For those of you who don't believe the interworkings of the Catholic Church matter to you I say this: the Catholics have stood shoulder to shoulder with liberal activists like me on issues like the death penalty moritorium and poverty and AIDS. Bishop Galante has personally been a leader on both issues and after hurricane Katrina, he was one of the first Catholic leaders to dispatch money and boots on the ground for disaster recovery and relief.

    So yeah, the Catholic Chruch has its problems. In fact, the position they're in right now closing parrishes and schools is mostly their own fault. But whenever the steps made to right the ship are so progressive and monumental as these, it's worth a mention.

    Wednesday, January 17, 2007

    Monday, January 15, 2007

    MLK jr. Monday News Roundup

  • A voice for Blue Jerseyans. According to the Philly Inquirer, "in just 16 months, blogger Juan Melli and his Web site, bluejersey.com, have become a galvanizing force for New Jersey liberals and an increasingly influential must-read for the politically inclined."

  • Camden residents are disenfranchised. And they know it. So they took their message of revitalization to Trentonia. Hopefully the Governor was listening.

  • You heard about the 150 (or so) NJ National Gurad troops whose tours were extended. Guess how they found out about their hitches getting supersized? From their superiors? Nope. They heard it from their families, sometimes via INSTANT MESSAGE! How messed up is that? The batallion in question is based in Vineland, in South Jersey and naturally, the community is having a tough time digesting the news.

  • Students around the state are celebrating the memory or Dr. Martin Luther King in song, words and pictures. Personally, to honor Dr. King's legacy, I have recommitted myself to resist the forces of oppression. Intimes like these, it's also worth remembering Dr. King's anti-war resistance.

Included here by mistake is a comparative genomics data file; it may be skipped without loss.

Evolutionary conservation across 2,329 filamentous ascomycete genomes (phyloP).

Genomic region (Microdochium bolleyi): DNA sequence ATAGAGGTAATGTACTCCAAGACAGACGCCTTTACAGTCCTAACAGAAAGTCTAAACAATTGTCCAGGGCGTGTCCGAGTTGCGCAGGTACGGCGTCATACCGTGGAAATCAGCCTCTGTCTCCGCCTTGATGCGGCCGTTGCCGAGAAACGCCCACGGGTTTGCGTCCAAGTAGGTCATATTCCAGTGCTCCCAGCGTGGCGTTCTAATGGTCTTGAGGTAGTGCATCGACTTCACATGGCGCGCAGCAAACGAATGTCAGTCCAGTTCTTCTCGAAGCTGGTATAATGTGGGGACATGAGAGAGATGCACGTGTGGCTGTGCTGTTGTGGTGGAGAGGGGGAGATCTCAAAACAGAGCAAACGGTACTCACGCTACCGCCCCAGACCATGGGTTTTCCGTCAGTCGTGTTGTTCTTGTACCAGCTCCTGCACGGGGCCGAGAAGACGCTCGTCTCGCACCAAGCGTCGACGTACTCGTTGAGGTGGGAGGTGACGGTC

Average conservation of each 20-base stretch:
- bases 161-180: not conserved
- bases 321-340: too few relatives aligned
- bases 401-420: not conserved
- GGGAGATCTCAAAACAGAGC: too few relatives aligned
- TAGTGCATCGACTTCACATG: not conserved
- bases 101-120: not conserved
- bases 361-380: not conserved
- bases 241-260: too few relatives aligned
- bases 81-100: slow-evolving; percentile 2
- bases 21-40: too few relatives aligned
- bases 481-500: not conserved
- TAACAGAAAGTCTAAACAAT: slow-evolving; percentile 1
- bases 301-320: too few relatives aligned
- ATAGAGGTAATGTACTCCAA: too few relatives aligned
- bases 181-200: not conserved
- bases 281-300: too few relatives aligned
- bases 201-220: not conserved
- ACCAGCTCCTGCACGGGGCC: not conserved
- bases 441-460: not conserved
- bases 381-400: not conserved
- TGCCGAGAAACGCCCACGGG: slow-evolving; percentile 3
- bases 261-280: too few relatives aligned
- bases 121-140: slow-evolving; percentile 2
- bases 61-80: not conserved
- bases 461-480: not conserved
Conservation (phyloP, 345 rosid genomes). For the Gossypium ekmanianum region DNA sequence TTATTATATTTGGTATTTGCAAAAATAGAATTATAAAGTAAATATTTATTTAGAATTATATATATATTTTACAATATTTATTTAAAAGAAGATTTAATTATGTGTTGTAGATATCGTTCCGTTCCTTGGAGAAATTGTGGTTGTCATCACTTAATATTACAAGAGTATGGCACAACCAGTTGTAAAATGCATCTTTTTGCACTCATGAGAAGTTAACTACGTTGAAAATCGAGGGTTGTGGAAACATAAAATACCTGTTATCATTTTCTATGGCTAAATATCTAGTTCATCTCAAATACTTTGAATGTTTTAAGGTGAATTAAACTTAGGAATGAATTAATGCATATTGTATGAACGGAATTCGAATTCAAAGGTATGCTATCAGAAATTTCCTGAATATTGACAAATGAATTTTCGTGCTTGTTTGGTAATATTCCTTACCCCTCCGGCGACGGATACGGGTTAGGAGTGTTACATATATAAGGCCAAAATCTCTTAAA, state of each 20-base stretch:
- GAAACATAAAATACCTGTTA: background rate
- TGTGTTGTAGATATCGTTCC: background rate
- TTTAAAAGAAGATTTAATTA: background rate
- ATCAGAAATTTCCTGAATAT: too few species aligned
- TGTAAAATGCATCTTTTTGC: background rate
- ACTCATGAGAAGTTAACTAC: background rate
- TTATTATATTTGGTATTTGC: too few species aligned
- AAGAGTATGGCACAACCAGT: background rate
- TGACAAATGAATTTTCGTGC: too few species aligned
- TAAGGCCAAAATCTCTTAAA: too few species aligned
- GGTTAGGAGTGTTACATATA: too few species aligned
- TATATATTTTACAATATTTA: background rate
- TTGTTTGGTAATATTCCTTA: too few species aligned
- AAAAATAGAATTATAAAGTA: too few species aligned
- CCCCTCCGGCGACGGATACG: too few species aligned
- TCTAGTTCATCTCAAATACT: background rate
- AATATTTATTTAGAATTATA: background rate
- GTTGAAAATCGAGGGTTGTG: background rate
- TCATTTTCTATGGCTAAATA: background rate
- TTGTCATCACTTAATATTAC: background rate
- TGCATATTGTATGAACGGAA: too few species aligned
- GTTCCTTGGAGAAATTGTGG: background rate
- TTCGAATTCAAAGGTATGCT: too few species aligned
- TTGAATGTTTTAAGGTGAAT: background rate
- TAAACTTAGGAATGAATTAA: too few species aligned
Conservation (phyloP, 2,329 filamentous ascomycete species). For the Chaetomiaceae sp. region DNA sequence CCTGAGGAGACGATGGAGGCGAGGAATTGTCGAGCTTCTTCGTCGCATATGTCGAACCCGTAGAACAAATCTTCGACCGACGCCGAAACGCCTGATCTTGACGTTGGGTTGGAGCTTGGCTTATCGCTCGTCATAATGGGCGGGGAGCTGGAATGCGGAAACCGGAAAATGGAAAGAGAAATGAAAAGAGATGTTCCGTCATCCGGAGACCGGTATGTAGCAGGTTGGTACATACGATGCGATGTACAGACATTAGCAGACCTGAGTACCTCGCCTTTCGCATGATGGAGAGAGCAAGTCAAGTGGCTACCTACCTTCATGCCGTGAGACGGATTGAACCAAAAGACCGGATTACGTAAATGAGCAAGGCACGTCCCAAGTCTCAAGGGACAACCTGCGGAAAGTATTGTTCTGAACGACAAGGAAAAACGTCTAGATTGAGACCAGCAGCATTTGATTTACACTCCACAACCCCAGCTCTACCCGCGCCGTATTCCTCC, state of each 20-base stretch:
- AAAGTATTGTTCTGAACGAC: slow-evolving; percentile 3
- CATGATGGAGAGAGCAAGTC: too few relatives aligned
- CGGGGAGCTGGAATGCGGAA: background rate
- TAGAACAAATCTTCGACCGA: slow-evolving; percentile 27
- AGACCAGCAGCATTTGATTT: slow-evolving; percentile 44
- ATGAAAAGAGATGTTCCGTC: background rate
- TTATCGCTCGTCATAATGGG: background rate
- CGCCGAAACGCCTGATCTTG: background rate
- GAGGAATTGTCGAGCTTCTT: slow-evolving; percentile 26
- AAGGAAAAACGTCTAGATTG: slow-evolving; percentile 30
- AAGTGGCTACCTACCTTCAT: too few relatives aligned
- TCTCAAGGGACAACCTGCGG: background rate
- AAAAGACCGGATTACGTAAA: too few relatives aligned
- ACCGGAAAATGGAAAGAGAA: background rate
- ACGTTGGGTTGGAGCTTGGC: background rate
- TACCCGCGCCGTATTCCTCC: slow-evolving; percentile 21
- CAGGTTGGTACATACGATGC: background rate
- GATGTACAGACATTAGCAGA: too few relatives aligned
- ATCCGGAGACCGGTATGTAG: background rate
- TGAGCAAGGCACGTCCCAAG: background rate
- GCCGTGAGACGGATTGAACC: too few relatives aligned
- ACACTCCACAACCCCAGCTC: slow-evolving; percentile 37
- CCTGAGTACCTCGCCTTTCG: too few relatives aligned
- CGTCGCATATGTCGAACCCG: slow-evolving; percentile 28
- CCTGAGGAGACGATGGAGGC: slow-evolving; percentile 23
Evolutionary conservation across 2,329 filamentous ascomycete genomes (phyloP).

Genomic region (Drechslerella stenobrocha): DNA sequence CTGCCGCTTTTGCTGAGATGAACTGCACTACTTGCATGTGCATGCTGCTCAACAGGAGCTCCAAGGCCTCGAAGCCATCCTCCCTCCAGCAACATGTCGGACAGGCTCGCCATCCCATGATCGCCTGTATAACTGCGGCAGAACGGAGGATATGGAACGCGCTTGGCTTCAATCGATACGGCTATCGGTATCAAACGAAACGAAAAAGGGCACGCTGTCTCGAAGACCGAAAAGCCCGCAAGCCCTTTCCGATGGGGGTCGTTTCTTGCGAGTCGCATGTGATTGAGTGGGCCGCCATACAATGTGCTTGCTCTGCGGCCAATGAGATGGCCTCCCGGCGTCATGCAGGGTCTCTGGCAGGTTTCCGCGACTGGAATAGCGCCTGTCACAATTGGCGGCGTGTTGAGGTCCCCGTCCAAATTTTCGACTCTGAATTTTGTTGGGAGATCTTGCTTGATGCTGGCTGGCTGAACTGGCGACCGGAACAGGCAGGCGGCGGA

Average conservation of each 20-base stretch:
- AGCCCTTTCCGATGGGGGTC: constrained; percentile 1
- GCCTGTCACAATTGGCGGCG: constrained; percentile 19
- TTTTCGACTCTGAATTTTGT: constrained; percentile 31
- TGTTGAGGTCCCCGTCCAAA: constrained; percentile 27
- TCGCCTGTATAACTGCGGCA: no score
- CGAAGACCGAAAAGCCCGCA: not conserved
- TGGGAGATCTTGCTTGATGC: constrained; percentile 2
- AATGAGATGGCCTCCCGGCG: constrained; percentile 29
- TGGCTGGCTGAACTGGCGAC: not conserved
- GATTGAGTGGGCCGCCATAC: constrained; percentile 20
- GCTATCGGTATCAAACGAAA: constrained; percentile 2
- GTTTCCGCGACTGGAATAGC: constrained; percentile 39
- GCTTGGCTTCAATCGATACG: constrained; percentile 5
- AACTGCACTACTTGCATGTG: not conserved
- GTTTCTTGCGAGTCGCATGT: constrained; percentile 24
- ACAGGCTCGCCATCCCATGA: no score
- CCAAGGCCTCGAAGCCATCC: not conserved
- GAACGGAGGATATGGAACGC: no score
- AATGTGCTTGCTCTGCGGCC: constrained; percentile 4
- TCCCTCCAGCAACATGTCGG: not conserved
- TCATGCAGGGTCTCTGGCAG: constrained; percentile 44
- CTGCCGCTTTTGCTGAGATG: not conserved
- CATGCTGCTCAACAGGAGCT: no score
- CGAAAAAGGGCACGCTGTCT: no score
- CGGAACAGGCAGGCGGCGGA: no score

• Finally, stay tuned for an updated list of Committee assignments on the Hill. This week we should finally learn where the entire New Jersey delegation ends up, as well as who's heading up what committee. My prediction? Garden State Congressmen pick up two more chairmanships: Rep. Andrews on the Workforce and Pensions Committee and Rep. Payne on the Africa and Human Rights Subcommittee. Stay tuned. You'll probably find out here first.

    So it's a long weekend. How cool it that?

  • Thursday, January 11, 2007

    New Jersey tidbits

  • The House of Representatives voted to raise the minimum wage. Democratic State Senator Steve Sweeney thinks it should be even higher here in the state. Says Sweeny, "realistically, the minimum wage should be $9 or $10 an hour, not $7.25."

  • NJ Congressmen respond to Bush's speech. Sigh. Cringe.

  • Clergy not required to perform civil unions in NJ. Stay tuned.

  • No more building child care centers toxic dump sites, as "Kiddie Kollege" bill becomes law. Corzine:
    “This bill will help identify and remediate educational facilities and child care centers located on environmentally high risk sites,” Governor Corzine said. “This puts New Jersey at the forefront of states nationally in protecting children from environmental contaminants while at child care facilities and schools.”